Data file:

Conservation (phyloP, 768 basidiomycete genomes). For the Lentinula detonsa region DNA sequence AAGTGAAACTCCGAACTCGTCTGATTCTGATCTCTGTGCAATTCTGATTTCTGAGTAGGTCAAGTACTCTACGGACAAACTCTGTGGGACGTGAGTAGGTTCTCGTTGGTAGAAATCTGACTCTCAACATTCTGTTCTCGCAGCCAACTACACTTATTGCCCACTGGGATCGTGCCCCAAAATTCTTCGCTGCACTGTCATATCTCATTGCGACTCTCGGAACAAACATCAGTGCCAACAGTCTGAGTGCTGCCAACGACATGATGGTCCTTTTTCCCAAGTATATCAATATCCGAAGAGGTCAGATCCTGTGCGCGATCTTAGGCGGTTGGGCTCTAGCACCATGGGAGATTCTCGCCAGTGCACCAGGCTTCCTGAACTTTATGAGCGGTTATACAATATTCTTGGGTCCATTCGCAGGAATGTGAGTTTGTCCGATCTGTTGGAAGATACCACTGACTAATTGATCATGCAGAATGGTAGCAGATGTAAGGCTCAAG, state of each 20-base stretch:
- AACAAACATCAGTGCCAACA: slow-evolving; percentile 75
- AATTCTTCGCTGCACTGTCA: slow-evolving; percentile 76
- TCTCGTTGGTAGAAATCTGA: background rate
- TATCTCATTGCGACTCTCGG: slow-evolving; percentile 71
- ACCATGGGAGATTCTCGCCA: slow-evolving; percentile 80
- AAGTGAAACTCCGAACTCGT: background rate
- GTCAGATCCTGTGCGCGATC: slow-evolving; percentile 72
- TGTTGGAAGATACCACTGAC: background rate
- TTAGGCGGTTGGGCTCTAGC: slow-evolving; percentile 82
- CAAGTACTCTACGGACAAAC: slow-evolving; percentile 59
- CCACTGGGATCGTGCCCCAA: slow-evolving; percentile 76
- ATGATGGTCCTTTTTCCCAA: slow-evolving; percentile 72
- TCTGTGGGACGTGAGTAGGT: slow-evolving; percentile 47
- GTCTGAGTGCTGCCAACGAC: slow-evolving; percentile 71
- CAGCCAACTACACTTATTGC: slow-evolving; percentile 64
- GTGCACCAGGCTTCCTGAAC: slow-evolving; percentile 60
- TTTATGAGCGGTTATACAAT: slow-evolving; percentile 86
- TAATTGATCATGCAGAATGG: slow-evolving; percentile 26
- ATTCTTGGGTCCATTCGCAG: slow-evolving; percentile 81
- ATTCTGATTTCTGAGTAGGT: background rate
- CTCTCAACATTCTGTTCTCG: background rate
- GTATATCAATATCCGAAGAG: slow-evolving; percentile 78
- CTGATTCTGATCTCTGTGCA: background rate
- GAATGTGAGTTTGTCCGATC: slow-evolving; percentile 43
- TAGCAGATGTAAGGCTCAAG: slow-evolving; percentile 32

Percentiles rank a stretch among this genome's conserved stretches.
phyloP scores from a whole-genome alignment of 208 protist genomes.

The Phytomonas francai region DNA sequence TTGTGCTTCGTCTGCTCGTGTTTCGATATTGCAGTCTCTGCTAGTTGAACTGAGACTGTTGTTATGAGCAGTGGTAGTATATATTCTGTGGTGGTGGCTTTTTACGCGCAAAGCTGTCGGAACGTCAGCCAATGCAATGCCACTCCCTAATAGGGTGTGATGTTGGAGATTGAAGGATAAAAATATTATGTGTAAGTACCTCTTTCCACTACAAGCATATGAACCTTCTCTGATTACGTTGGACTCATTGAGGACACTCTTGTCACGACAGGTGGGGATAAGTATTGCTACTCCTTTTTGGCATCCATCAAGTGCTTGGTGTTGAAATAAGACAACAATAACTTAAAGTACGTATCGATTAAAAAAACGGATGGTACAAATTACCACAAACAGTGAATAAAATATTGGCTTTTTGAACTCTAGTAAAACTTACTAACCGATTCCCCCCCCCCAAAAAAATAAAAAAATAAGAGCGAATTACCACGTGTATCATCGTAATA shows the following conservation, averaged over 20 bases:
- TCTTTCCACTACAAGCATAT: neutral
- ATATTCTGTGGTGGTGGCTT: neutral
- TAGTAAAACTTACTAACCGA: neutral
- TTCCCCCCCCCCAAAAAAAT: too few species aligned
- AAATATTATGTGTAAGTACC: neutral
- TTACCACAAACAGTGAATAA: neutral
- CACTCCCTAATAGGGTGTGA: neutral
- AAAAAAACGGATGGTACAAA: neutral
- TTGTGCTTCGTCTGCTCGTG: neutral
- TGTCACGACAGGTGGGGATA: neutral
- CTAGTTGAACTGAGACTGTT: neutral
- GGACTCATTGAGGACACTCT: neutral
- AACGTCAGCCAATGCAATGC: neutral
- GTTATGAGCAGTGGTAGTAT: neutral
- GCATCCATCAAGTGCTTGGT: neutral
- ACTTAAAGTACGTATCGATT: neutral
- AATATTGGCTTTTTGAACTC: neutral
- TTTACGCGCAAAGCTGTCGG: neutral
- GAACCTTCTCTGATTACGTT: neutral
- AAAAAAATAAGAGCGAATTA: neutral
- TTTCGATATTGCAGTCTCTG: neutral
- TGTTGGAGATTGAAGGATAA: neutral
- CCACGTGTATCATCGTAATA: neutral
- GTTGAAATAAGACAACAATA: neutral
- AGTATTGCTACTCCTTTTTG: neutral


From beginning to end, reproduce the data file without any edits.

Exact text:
Conservation (phyloP, 768 basidiomycete genomes). For the Lentinula detonsa region DNA sequence AAGTGAAACTCCGAACTCGTCTGATTCTGATCTCTGTGCAATTCTGATTTCTGAGTAGGTCAAGTACTCTACGGACAAACTCTGTGGGACGTGAGTAGGTTCTCGTTGGTAGAAATCTGACTCTCAACATTCTGTTCTCGCAGCCAACTACACTTATTGCCCACTGGGATCGTGCCCCAAAATTCTTCGCTGCACTGTCATATCTCATTGCGACTCTCGGAACAAACATCAGTGCCAACAGTCTGAGTGCTGCCAACGACATGATGGTCCTTTTTCCCAAGTATATCAATATCCGAAGAGGTCAGATCCTGTGCGCGATCTTAGGCGGTTGGGCTCTAGCACCATGGGAGATTCTCGCCAGTGCACCAGGCTTCCTGAACTTTATGAGCGGTTATACAATATTCTTGGGTCCATTCGCAGGAATGTGAGTTTGTCCGATCTGTTGGAAGATACCACTGACTAATTGATCATGCAGAATGGTAGCAGATGTAAGGCTCAAG, state of each 20-base stretch:
- AACAAACATCAGTGCCAACA: slow-evolving; percentile 75
- AATTCTTCGCTGCACTGTCA: slow-evolving; percentile 76
- TCTCGTTGGTAGAAATCTGA: background rate
- TATCTCATTGCGACTCTCGG: slow-evolving; percentile 71
- ACCATGGGAGATTCTCGCCA: slow-evolving; percentile 80
- AAGTGAAACTCCGAACTCGT: background rate
- GTCAGATCCTGTGCGCGATC: slow-evolving; percentile 72
- TGTTGGAAGATACCACTGAC: background rate
- TTAGGCGGTTGGGCTCTAGC: slow-evolving; percentile 82
- CAAGTACTCTACGGACAAAC: slow-evolving; percentile 59
- CCACTGGGATCGTGCCCCAA: slow-evolving; percentile 76
- ATGATGGTCCTTTTTCCCAA: slow-evolving; percentile 72
- TCTGTGGGACGTGAGTAGGT: slow-evolving; percentile 47
- GTCTGAGTGCTGCCAACGAC: slow-evolving; percentile 71
- CAGCCAACTACACTTATTGC: slow-evolving; percentile 64
- GTGCACCAGGCTTCCTGAAC: slow-evolving; percentile 60
- TTTATGAGCGGTTATACAAT: slow-evolving; percentile 86
- TAATTGATCATGCAGAATGG: slow-evolving; percentile 26
- ATTCTTGGGTCCATTCGCAG: slow-evolving; percentile 81
- ATTCTGATTTCTGAGTAGGT: background rate
- CTCTCAACATTCTGTTCTCG: background rate
- GTATATCAATATCCGAAGAG: slow-evolving; percentile 78
- CTGATTCTGATCTCTGTGCA: background rate
- GAATGTGAGTTTGTCCGATC: slow-evolving; percentile 43
- TAGCAGATGTAAGGCTCAAG: slow-evolving; percentile 32

Percentiles rank a stretch among this genome's conserved stretches.
phyloP scores from a whole-genome alignment of 208 protist genomes.

The Phytomonas francai region DNA sequence TTGTGCTTCGTCTGCTCGTGTTTCGATATTGCAGTCTCTGCTAGTTGAACTGAGACTGTTGTTATGAGCAGTGGTAGTATATATTCTGTGGTGGTGGCTTTTTACGCGCAAAGCTGTCGGAACGTCAGCCAATGCAATGCCACTCCCTAATAGGGTGTGATGTTGGAGATTGAAGGATAAAAATATTATGTGTAAGTACCTCTTTCCACTACAAGCATATGAACCTTCTCTGATTACGTTGGACTCATTGAGGACACTCTTGTCACGACAGGTGGGGATAAGTATTGCTACTCCTTTTTGGCATCCATCAAGTGCTTGGTGTTGAAATAAGACAACAATAACTTAAAGTACGTATCGATTAAAAAAACGGATGGTACAAATTACCACAAACAGTGAATAAAATATTGGCTTTTTGAACTCTAGTAAAACTTACTAACCGATTCCCCCCCCCCAAAAAAATAAAAAAATAAGAGCGAATTACCACGTGTATCATCGTAATA shows the following conservation, averaged over 20 bases:
- TCTTTCCACTACAAGCATAT: neutral
- ATATTCTGTGGTGGTGGCTT: neutral
- TAGTAAAACTTACTAACCGA: neutral
- TTCCCCCCCCCCAAAAAAAT: too few species aligned
- AAATATTATGTGTAAGTACC: neutral
- TTACCACAAACAGTGAATAA: neutral
- CACTCCCTAATAGGGTGTGA: neutral
- AAAAAAACGGATGGTACAAA: neutral
- TTGTGCTTCGTCTGCTCGTG: neutral
- TGTCACGACAGGTGGGGATA: neutral
- CTAGTTGAACTGAGACTGTT: neutral
- GGACTCATTGAGGACACTCT: neutral
- AACGTCAGCCAATGCAATGC: neutral
- GTTATGAGCAGTGGTAGTAT: neutral
- GCATCCATCAAGTGCTTGGT: neutral
- ACTTAAAGTACGTATCGATT: neutral
- AATATTGGCTTTTTGAACTC: neutral
- TTTACGCGCAAAGCTGTCGG: neutral
- GAACCTTCTCTGATTACGTT: neutral
- AAAAAAATAAGAGCGAATTA: neutral
- TTTCGATATTGCAGTCTCTG: neutral
- TGTTGGAGATTGAAGGATAA: neutral
- CCACGTGTATCATCGTAATA: neutral
- GTTGAAATAAGACAACAATA: neutral
- AGTATTGCTACTCCTTTTTG: neutral